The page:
Do you think Donald Trump will get back in?

I wouldn’t be surprised if Trump wins. The Democrats had an opportunity to put forward a really strong candidate that’s the exact opposite of Donald Trump. And they settled for another old white man. I think that’s ultimately going to bite the Democrats in the backside.

Donald Trump and Vladimir Putin during the G20 Japan Summit, 2019, in Osaka, Japan. Image: American Photo Archive / Alamy

Would it then be surprising if he wanted to be like his friend Putin and change the rules so that he could stand for more than two terms?

Absolutely. Once you do the unprecedented, like changing the constitution, which happened with Roe vs Wade, that sets a precedent. Next time around, it’s a wee bit easier, a bit less shocking to change things again. So it’s a perfect runway for Trump to start messing about with the American constitution. And when that happens, it’s dangerous territory, very dangerous territory, because it may also suit whoever comes after Trump to have the same grip on power. It’s a very slippery slope.

Speaking of fake news and extreme views, what have been the biggest changes over your nine years in office?

When I think back to when I first got elected, it was insane. Suddenly, you’re getting death threats every couple of weeks. You’ve got the police on speed dial. It’s a very strange existence. Social media has been warped over the last 10 years. There was a very quick realisation that Twitter dictates the news. So bad actors take advantage of that: if we can manipulate Twitter, then the journalists will do our job for us. I still see that now.

The loudest debates today are not about the economy or healthcare or education but about culture wars. How did that happen?

Undoubtedly it’s come from the Conservatives. They’re the ones relishing it. I know he’s not in the party anymore but Lee Anderson when he was deputy chairman said, “We don’t have a big issue to fight an election on like Brexit so we’ll do it on culture wars.” You have the party in power saying their strategy is to actively whip up hatred and disinformation in the hope that they get people angry enough to support them.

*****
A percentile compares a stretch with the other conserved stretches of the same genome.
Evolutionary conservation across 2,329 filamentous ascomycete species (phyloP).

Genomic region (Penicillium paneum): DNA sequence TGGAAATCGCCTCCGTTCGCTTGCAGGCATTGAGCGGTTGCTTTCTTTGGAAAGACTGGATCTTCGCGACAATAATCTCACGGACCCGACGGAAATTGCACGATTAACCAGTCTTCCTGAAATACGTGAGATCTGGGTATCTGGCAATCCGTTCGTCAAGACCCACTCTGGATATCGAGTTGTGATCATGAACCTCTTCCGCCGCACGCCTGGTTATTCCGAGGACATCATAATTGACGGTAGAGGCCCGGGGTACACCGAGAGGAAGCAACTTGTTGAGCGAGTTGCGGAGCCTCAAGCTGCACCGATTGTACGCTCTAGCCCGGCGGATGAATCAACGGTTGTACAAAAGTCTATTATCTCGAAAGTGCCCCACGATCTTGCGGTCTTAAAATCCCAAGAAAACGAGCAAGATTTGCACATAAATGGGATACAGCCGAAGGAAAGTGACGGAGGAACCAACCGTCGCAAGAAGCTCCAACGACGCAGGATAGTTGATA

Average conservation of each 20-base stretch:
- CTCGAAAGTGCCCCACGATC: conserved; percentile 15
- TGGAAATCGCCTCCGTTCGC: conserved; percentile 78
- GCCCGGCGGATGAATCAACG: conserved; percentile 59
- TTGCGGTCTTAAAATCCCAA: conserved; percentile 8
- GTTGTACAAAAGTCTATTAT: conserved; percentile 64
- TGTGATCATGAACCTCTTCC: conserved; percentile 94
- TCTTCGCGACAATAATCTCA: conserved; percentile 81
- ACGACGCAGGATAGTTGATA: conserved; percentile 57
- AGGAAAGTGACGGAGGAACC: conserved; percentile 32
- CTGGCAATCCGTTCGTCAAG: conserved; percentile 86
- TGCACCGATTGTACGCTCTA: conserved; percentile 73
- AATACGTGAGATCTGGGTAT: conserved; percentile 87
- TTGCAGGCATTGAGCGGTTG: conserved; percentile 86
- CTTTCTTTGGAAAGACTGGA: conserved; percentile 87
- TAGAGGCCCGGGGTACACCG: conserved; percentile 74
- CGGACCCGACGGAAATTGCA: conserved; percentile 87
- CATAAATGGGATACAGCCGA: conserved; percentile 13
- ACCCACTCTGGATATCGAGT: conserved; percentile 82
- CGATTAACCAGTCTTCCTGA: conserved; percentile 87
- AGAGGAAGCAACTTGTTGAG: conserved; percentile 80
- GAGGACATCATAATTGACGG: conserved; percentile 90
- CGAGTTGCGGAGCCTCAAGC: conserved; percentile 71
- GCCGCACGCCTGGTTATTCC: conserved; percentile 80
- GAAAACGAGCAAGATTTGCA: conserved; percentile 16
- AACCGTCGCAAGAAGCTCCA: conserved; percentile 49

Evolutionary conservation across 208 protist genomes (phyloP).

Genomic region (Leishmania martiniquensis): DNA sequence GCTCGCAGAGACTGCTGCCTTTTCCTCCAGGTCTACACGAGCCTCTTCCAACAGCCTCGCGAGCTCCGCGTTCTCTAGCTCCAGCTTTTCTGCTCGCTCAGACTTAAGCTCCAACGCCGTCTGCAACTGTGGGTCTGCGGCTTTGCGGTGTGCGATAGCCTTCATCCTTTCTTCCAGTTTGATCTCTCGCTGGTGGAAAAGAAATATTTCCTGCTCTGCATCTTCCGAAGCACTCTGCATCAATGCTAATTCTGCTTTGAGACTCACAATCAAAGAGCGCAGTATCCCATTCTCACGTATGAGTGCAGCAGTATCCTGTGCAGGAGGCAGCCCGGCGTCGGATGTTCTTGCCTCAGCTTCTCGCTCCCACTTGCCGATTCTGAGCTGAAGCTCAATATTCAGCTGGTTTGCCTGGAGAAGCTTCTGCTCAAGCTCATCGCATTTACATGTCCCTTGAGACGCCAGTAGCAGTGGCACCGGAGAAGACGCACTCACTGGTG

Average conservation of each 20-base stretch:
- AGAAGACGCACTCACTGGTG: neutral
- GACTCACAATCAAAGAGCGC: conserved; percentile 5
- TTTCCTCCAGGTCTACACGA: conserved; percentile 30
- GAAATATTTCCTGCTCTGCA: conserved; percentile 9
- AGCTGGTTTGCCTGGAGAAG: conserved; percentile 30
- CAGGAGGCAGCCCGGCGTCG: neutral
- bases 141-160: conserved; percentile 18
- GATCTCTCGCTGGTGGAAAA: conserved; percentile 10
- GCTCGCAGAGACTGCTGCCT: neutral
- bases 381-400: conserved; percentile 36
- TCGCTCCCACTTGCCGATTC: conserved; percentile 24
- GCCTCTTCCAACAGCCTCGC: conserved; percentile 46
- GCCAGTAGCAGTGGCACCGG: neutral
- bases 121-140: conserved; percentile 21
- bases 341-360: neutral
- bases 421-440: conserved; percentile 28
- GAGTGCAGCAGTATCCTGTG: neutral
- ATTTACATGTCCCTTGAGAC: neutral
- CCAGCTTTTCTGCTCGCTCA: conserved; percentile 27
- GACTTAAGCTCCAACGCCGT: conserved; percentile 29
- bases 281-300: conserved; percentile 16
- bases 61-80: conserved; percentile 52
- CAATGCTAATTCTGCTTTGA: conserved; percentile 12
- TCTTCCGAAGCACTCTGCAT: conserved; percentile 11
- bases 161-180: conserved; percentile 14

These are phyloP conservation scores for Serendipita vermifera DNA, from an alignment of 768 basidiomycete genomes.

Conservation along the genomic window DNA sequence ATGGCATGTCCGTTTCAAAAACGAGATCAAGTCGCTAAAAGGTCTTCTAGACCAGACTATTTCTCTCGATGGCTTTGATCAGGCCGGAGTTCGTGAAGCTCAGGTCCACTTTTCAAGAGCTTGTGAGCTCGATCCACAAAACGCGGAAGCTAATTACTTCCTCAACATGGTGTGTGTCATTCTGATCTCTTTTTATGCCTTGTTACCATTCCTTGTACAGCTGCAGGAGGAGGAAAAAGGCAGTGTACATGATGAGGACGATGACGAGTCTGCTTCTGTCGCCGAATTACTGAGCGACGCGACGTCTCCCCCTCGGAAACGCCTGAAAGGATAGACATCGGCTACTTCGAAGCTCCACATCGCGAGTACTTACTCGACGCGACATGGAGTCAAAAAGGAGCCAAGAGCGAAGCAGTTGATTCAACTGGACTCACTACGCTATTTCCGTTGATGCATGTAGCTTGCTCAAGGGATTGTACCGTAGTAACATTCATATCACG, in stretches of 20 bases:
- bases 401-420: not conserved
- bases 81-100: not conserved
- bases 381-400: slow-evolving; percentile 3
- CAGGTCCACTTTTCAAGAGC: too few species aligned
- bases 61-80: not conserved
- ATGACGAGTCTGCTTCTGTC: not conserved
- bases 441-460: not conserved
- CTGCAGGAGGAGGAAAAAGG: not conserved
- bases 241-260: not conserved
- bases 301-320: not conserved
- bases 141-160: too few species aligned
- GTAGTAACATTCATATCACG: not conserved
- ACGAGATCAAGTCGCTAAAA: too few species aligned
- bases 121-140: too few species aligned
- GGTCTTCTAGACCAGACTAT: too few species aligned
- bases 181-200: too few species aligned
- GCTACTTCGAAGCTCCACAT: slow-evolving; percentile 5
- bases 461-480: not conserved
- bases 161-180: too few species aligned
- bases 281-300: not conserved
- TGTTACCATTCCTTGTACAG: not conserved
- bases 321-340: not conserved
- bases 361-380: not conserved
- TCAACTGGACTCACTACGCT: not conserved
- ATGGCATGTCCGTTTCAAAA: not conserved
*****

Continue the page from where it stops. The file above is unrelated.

Was Lee Anderson right? I mean he’s not right, but was it correct to identify that as a strategy?

Anybody who’s been paying attention has seen this coming. The deliberate dog whistles, whether it’s on immigration, trans people, LGBT education. Anything where most people don’t know the ins and outs of – what it means to be LGBT or an asylum seeker, to be fleeing war. So let’s pump in lots of disinformation and give voice to pearl-clutchers rather than engaging with the real lives you’re impacting. We know that hate crimes are on the rise. We know that trans people’s suicides are on the rise. As manufactured as the culture wars are, the consequences are real.

It’s infected every party, hasn’t it?

Not a single party has got clean hands in this. That in itself shows why it’s a tactic. Divide and conquer. It’s just terrifying and shameful that it appears to work.

Mhairi Black is one of almost 100 MPs who have already said they won’t be standing in the next general election, many from the Conservatives who may be fearing a humiliating wipeout. Black’s seat would likely be safe, it’s the culture that’s pushed her out. But might she be in for a surprise when she finds out most other jobs come with toxic environments and high levels of stress. But she points out that these things are intensified in Westminster by the high stakes and level of responsibility people feel. “And there’s folk in Westminster who are carrying swords,” Black adds. Being from Paisley (William Wallace was born nearby – not to mention the gangs of bams that run about) must prepare you for that though? “But in Paisley they tend to be wearing tracksuits, not tights.”

Mhairi Black has been coy when asked what she plans to do next – “My problem is I’ve peaked too soon, it’s all downhill,” she says, tongue in cheek. Her stock answer, which she repeats is that: “I genuinely don’t know what I’m going to do next.” But I tell her I think I’ve figured it out – a show at the Edinburgh Fringe.

“Yes, I am doing that,” she says. “I mean, I’ve not put pen to paper yet. Where I’ve got to in my head is I know I like being creative. I know I like communicating with people. And I like helping folk. The one thing I’ve been missing over the last 10 years is an element of fun, because being a politician, you’re not allowed to have a sense of humour.”

She has another career ambition but worries another local has beaten her to it.

“I would love to be the next Doctor. David Tennant got in there first.”

his article is taken from The Big Issue magazine, which exists to give homeless, long-term unemployed and marginalised people the opportunity to earn an income. To support our work buy a copy!